However, the act should not be applied to snare the unwary where its purposes have been satisfied. (Jamison v. State of California (1973) 31 Cal.App.3d 513, 518 [107 Cal.Rptr. 496].) [4] Consequently, courts employ the test of substantial compliance rather than strict compliance in deciding whether a plaintiff has met the requirements of the Tort Claims Act. (City of San Jose v. Superior Court, supra, 12 Cal.3d at pp. 456-457.) The test for the sufficiency of a particular claim is set forth in City of San Jose v. Superior Court, supra, at pages 456-457: "[W]e conclude that to gauge the sufficiency of a particular claim, two tests shall be applied: Is there some compliance with all of the statutory requirements; and, if so, is this compliance sufficient to constitute substantial compliance?" (Italics in original.) (See also Dhuyvetter v. City of Fresno (1980) 110 Cal.App.3d 659, 664-665 [168 Cal.Rptr. 61].)

Where there has been an attempt to comply but the compliance is defective, the court must ask whether sufficient information is disclosed on the face of the filed claim to reasonably enable the public entity to make an adequate investigation of the merits of the claim to settle it without expensive litigation. (Pacific Tel. & Tel. Co. v. County of Riverside, supra, 106 Cal.App.3d at pp. 188-189.) So long as the purposes of the claims statute are effectuated, its requirements should be given a liberal construction in order to permit full adjudication of the case on its merits. (Minsky v. City of Los Angeles (1974) 11 Cal.3d 113, 123 [113 Cal.Rptr. 102, 520 P.2d 726].)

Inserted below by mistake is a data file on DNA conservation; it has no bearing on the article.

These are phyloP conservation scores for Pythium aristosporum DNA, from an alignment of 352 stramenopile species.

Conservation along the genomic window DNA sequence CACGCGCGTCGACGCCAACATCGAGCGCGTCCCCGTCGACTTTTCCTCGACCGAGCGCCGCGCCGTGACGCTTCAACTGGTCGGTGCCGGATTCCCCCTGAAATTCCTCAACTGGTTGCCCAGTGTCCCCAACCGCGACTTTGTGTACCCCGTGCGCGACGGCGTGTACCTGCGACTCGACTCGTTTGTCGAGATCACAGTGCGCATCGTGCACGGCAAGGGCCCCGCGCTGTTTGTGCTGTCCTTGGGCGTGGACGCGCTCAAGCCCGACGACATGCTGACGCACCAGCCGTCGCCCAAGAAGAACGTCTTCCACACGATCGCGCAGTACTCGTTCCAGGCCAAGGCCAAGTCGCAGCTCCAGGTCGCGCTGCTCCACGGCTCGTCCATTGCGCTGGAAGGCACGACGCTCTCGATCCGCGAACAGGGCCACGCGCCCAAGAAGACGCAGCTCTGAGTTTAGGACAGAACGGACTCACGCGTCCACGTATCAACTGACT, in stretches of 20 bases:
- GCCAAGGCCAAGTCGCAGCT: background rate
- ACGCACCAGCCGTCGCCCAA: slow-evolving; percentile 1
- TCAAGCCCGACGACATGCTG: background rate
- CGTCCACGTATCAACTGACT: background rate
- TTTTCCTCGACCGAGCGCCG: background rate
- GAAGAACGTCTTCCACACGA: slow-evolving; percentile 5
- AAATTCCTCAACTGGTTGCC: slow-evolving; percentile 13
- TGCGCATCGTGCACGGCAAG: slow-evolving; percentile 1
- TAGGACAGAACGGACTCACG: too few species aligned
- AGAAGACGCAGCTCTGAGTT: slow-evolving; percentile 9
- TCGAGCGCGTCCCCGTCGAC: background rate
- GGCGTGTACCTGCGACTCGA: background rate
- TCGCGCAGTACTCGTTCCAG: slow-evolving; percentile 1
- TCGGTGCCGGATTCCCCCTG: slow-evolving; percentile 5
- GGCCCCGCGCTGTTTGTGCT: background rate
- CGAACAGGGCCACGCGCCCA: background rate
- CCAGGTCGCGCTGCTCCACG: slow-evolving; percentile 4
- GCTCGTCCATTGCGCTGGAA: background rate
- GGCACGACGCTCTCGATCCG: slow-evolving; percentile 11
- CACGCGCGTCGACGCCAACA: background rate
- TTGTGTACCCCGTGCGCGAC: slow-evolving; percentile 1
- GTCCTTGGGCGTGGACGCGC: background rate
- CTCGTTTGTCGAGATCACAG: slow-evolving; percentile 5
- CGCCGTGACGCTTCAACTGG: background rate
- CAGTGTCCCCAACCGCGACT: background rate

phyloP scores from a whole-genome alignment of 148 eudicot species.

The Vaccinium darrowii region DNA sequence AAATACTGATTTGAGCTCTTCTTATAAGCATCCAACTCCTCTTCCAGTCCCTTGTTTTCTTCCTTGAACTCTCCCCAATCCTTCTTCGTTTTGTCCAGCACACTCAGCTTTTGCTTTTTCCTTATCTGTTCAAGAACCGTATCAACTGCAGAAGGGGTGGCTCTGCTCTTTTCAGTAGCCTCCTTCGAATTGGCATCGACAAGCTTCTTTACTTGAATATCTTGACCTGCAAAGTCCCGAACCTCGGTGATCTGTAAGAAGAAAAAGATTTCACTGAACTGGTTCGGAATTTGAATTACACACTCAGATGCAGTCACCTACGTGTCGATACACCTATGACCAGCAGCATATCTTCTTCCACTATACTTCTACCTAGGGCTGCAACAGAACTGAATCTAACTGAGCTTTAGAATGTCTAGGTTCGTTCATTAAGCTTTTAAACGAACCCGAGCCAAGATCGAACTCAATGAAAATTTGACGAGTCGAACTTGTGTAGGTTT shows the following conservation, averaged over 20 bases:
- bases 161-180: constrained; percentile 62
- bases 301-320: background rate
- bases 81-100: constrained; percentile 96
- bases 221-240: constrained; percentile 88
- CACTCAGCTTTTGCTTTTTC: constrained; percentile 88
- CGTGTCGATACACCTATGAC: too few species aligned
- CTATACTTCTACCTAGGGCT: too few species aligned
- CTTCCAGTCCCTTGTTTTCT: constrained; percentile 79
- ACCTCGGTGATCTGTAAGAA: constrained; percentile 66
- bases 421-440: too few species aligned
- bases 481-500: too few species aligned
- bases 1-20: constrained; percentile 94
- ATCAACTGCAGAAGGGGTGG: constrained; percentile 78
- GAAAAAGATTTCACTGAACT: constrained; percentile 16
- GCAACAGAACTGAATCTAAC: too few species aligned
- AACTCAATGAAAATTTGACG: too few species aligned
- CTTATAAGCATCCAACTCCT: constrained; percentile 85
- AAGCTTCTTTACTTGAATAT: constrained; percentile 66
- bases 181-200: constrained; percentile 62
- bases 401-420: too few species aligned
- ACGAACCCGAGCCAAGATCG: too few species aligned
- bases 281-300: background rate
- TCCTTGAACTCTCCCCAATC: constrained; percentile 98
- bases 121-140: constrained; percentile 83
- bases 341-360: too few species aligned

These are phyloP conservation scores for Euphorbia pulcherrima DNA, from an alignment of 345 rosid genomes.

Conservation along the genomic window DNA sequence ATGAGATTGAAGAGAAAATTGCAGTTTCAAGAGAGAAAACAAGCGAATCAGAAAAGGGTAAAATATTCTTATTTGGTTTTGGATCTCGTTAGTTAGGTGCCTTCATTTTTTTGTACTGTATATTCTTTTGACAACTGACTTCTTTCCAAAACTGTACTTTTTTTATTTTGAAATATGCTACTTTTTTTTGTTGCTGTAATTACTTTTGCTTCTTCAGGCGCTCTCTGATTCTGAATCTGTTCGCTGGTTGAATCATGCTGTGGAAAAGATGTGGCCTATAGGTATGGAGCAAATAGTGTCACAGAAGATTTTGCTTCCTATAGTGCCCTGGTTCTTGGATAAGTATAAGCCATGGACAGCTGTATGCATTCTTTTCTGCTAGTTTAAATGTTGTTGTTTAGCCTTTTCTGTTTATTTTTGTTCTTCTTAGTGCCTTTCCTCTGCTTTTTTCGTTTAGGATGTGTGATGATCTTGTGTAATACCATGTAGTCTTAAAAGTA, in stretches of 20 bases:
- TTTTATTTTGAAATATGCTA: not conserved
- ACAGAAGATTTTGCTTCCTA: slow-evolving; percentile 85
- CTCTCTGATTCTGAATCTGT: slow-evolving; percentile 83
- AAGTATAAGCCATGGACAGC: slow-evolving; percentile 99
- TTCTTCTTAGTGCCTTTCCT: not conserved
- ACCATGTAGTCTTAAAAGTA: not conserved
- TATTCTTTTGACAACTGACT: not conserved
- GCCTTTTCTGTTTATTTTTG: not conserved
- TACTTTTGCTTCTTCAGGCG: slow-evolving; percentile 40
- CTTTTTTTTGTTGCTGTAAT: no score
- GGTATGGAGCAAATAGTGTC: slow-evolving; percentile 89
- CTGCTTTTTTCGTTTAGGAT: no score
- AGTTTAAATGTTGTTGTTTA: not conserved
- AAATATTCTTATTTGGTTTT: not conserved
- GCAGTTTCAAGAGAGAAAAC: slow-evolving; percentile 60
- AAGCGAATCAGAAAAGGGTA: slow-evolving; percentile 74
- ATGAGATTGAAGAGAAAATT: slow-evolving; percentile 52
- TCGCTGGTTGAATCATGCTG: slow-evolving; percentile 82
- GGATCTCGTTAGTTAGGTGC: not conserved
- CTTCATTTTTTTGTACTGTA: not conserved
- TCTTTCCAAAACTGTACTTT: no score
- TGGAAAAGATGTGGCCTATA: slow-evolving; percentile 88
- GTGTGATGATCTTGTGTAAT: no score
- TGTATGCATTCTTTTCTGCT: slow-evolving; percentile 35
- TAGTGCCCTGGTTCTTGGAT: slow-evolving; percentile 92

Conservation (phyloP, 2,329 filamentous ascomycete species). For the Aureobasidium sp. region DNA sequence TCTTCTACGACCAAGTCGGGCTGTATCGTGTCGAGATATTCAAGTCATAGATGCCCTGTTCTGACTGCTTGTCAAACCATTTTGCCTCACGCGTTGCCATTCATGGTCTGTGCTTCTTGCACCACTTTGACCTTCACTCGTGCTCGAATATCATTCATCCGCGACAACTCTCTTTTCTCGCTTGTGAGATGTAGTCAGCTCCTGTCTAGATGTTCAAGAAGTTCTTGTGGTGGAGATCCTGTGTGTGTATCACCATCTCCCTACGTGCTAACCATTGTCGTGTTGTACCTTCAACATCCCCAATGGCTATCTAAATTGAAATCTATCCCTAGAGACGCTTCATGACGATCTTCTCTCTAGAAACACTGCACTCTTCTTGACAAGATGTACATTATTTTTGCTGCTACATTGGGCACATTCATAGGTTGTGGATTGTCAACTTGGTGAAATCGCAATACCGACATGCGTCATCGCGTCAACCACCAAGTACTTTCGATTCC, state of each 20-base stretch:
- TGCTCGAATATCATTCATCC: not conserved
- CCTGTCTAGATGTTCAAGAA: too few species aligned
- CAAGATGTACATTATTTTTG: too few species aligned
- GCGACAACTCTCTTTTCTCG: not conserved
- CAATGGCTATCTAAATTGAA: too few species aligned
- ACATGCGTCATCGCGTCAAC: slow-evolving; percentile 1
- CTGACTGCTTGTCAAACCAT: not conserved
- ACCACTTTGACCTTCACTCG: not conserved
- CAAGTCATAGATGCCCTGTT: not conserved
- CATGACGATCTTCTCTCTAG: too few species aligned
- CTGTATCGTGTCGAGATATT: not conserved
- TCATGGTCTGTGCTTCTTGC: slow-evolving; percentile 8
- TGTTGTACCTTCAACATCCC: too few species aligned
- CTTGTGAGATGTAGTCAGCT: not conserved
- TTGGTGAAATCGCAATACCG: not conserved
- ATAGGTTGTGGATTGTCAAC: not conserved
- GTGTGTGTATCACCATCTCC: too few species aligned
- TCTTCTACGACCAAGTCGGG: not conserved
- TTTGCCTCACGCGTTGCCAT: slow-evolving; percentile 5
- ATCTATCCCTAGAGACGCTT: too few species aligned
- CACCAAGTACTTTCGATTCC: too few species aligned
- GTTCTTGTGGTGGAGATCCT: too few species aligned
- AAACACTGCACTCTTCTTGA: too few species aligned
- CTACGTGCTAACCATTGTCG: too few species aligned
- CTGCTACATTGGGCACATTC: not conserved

The present case tests the outer limits of this policy of liberal construction.

A. Can the letters properly be considered collectively to constitute a claim?

[5] The threshold question appears to be whether Dilts filed a defective claim, in which case the doctrine of substantial compliance can be applied, or whether Dilts filed no claim, in which case he cannot invoke the doctrine of substantial compliance. In order to answer this question we must decide whether or not to consider a series of letters between the parties' attorneys as a claim for purposes of the Tort Claims Act. There are no cases addressing this issue.